Introduction to the Philosophy and Writings of Plato
by Thomas Taylor
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"Philosophy," says Hierocles, "is the purification and perfection of human life. It is the purification, indeed, from material irrationality, and the mortal body; but the perfection, in consequence of being the resumption of our proper felicity, and a reascent to the divine likeness. To effect these two is the province of Virtue and Truth; the former exterminating the immoderation of the passions; and the latter introducing the divine form to those who are naturally adapted to its reception."

Of philosophy thus defined, which may be compared to a luminous pyramid, terminating in Deity, and having for its basis the rational soul of man and its spontaneous unperverted conceptions,—of this philosophy, August, magnificent, and divine, Plato may be justly called the primary leader and hierophant, through whom, like the mystic light in the inmost recesses of some sacred temple, it first shone forth with occult and venerable splendour.[1] It may indeed be truly said of the whole of this philosophy, that it is the greatest good which man can participate: for if it purifies us from the defilements of the passions and assimilates us to Divinity, it confers on us the proper felicity of our nature. Hence it is easy to collect its pre-eminence to all other philosophies; to show that where they oppose it, they are erroneous; that so far as they contain any thing scientific they are allied to it; and that at best they are but rivulets derived from this vast ocean of truth.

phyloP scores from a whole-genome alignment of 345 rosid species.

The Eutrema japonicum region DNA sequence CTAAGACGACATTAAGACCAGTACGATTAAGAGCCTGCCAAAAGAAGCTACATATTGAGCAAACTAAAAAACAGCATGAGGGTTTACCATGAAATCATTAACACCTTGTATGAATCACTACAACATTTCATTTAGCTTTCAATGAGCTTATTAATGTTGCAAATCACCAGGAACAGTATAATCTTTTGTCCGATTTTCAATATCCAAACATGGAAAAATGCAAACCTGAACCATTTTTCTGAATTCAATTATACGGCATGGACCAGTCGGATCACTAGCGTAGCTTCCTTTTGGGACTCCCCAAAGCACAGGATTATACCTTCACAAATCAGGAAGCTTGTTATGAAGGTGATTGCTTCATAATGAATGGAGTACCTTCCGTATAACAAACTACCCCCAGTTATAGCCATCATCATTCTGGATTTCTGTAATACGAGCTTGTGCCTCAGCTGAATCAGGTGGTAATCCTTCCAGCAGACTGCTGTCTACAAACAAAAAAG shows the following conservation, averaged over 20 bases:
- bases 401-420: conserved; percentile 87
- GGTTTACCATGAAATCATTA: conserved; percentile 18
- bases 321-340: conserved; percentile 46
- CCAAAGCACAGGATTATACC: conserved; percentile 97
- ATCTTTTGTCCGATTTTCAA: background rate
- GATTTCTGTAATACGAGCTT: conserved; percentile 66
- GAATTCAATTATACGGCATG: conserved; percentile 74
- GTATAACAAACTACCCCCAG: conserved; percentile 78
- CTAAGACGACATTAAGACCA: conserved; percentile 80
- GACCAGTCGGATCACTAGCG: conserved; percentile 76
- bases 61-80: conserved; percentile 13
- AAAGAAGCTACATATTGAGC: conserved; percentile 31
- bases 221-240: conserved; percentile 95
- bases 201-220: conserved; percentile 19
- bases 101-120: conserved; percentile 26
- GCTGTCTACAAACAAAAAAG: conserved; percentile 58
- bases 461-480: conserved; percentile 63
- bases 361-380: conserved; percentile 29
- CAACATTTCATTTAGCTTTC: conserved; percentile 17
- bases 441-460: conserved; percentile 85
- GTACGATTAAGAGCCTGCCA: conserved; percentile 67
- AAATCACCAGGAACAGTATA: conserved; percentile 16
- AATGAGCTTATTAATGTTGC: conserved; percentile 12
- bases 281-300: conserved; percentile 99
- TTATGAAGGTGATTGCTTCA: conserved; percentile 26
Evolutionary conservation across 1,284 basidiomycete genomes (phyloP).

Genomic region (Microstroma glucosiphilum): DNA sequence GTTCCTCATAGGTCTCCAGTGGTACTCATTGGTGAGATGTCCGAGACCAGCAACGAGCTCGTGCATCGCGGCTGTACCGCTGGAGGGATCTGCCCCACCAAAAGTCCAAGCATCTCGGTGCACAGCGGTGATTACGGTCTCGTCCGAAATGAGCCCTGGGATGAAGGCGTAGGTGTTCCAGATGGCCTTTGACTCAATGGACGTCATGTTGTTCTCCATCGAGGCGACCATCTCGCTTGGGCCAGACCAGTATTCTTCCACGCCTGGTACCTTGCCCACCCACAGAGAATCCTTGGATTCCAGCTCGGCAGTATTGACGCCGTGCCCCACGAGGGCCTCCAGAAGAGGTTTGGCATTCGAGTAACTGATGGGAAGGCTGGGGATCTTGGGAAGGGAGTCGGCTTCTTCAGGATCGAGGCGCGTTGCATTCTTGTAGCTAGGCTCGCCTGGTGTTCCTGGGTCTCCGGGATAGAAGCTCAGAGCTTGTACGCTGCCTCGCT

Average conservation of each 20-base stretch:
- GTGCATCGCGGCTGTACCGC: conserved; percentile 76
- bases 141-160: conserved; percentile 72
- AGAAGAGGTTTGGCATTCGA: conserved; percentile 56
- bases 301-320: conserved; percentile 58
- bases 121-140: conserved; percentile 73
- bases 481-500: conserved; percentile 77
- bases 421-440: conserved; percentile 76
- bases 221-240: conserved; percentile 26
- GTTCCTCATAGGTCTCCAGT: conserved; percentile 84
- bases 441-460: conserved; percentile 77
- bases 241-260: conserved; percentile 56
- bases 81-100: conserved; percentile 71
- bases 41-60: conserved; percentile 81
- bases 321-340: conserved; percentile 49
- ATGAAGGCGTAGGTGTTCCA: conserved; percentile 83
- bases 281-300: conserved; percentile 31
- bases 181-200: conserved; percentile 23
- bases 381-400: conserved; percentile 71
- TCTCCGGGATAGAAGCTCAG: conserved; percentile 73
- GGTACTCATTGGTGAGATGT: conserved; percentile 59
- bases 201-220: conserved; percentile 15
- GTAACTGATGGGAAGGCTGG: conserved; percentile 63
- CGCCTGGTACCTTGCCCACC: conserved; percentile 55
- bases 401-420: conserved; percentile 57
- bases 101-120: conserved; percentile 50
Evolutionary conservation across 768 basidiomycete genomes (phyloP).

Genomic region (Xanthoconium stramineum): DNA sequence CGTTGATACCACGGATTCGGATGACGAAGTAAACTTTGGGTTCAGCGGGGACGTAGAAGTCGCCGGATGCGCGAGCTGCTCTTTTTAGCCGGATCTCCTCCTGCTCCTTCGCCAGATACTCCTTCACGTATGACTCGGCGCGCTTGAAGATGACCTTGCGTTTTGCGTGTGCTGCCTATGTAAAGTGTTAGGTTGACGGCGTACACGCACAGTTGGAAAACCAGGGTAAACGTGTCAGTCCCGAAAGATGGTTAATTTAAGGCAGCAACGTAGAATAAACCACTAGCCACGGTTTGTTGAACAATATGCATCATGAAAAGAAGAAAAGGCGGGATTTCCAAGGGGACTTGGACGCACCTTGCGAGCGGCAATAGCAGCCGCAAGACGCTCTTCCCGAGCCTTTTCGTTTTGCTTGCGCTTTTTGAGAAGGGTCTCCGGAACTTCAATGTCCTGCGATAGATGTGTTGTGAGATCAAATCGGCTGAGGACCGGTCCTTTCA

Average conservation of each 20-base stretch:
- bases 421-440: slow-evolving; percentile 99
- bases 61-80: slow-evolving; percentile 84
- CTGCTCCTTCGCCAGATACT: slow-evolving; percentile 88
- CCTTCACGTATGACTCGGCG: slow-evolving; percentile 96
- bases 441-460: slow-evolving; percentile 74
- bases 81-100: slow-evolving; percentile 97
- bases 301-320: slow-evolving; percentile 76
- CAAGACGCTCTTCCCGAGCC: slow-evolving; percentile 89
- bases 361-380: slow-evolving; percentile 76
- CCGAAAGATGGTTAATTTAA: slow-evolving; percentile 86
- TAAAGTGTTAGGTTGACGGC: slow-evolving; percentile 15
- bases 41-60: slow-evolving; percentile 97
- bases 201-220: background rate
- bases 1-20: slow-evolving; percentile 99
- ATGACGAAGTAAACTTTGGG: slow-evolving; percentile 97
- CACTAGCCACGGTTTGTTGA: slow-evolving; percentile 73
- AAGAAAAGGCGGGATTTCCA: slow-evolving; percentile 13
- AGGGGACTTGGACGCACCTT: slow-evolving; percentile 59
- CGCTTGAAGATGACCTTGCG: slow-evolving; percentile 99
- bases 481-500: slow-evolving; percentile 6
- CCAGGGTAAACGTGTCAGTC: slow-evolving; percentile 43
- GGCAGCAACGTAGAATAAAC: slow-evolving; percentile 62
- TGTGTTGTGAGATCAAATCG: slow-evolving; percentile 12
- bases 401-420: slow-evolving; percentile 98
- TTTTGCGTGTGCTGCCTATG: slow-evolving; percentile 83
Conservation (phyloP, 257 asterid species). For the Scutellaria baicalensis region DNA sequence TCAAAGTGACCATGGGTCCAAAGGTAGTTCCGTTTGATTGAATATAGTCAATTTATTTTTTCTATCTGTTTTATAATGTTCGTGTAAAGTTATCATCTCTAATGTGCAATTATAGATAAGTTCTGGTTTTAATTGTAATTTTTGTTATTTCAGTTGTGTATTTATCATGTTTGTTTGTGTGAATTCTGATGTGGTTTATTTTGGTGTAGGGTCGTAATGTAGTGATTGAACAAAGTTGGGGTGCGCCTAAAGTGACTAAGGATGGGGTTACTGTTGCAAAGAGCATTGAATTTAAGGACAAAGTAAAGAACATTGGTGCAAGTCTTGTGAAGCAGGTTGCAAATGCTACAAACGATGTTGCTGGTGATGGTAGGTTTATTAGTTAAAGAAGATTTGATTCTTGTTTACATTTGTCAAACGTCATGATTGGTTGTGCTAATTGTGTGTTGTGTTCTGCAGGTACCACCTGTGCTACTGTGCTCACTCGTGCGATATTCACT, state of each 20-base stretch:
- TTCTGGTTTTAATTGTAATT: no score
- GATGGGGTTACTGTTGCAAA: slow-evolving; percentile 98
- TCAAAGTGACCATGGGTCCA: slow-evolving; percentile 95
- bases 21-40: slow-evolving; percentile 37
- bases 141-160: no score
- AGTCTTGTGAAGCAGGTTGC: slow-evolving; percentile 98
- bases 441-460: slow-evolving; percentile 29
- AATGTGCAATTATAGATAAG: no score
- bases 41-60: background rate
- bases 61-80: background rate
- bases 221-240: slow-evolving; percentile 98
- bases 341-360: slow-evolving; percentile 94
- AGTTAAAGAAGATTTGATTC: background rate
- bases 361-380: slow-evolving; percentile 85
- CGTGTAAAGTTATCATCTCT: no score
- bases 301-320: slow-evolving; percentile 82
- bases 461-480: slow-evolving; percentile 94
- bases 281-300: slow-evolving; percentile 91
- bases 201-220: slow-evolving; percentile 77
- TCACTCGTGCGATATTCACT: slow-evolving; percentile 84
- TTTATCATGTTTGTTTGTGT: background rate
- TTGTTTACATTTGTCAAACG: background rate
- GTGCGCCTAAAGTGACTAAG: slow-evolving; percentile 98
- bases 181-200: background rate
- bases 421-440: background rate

————————— [1] In the mysteries a light of this kind shone forth from the adytum of the temple in which they were exhibited. —————————

To evince that the philosophy of Plato possesses this preeminence; that its dignity and sublimity are unrivaled; that it is the parent of all that ennobles man; and, that it is founded on principles, which neither time can obliterate, nor sophistry subvert, is the principal design of this Introduction.

To effect this design, I shall in the first place present the reader with the outlines of the principal dogmas of Plato's philosophy. The undertaking is indeed no less novel than arduous, since the author of it has to tread in paths which have been untrodden for upwards of a thousand years, and to bring to light truths which for that extended period have been concealed in Greek. Let not the reader, therefore, be surprised at the solitariness of the paths through which I shall attempt to conduct him, or at the novelty of the objects which will present themselves in the journey: for perhaps he may fortunately recollect that he has traveled the same road before, that the scenes were once familiar to him, and that the country through which he is passing is his native land. At, least, if his sight should be dim, and his memory oblivious, (for the objects which he will meet with can only be seen by the most piercing eyes,) and his absence from them has been lamentably long, let him implore the power of wisdom,

From mortal mists to purify his eyes, That God and man he may distinctly see.

Let us also, imploring the assistance of the same illuminating power, begin the solitary journey.